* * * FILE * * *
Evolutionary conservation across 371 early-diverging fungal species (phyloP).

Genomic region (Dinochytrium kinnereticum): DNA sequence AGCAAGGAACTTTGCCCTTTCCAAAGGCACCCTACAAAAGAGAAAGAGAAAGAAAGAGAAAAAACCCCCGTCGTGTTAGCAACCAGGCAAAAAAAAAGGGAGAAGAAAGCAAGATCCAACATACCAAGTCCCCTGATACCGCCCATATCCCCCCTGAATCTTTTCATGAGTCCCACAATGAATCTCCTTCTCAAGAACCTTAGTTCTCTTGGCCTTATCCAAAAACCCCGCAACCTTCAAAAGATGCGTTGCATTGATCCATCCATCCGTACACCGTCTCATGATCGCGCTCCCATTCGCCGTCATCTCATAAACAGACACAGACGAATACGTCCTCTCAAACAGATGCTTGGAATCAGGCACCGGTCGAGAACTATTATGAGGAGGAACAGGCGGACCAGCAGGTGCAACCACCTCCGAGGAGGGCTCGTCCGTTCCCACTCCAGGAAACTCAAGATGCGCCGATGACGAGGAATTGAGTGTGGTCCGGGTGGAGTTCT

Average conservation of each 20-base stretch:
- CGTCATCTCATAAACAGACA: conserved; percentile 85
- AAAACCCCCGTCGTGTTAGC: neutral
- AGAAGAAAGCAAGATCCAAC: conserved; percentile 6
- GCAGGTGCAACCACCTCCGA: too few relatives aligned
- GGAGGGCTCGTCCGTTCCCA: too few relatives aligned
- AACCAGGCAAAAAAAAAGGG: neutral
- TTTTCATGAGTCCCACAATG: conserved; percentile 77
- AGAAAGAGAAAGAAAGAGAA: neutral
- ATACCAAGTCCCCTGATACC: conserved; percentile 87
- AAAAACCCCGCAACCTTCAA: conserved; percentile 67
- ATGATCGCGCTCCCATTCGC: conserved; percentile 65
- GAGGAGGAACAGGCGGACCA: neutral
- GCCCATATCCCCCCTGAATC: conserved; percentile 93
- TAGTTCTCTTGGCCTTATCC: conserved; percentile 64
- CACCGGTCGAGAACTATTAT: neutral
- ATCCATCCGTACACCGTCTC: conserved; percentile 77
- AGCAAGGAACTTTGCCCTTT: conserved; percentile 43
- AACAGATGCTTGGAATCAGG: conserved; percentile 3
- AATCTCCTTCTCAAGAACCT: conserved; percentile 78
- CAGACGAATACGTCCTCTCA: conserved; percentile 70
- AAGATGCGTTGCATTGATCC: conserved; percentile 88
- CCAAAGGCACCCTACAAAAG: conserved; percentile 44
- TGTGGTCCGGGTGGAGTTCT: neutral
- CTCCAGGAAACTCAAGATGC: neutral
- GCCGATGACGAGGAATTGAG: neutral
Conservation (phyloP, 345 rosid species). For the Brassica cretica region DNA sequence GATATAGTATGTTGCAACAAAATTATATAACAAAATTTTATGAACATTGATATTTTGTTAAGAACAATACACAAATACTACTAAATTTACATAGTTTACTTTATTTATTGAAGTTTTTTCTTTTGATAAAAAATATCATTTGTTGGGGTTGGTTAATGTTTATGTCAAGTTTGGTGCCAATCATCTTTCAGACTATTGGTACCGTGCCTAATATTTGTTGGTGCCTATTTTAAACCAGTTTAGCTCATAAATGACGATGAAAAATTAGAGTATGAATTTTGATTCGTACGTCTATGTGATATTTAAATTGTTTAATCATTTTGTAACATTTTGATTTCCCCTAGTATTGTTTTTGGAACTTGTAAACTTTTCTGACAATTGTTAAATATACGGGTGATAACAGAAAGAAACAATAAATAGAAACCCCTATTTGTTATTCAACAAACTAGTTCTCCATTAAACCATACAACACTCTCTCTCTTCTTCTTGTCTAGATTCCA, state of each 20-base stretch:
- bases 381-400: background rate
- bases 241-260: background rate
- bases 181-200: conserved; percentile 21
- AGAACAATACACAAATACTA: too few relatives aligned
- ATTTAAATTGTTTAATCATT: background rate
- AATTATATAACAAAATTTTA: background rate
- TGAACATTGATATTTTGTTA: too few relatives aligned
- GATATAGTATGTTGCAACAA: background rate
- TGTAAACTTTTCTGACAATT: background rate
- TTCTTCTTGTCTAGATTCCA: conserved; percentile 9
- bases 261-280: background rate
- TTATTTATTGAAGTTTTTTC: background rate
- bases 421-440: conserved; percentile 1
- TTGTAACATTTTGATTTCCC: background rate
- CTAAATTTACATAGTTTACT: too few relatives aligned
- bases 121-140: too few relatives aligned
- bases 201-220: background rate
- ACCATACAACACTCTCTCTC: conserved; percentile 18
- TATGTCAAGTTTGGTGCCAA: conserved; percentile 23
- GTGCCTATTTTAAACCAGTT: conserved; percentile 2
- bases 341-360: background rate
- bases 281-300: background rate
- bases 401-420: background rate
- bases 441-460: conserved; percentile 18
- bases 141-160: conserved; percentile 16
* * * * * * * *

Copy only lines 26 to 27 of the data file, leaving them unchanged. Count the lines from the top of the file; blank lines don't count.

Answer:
- TGTGGTCCGGGTGGAGTTCT: neutral
- CTCCAGGAAACTCAAGATGC: neutral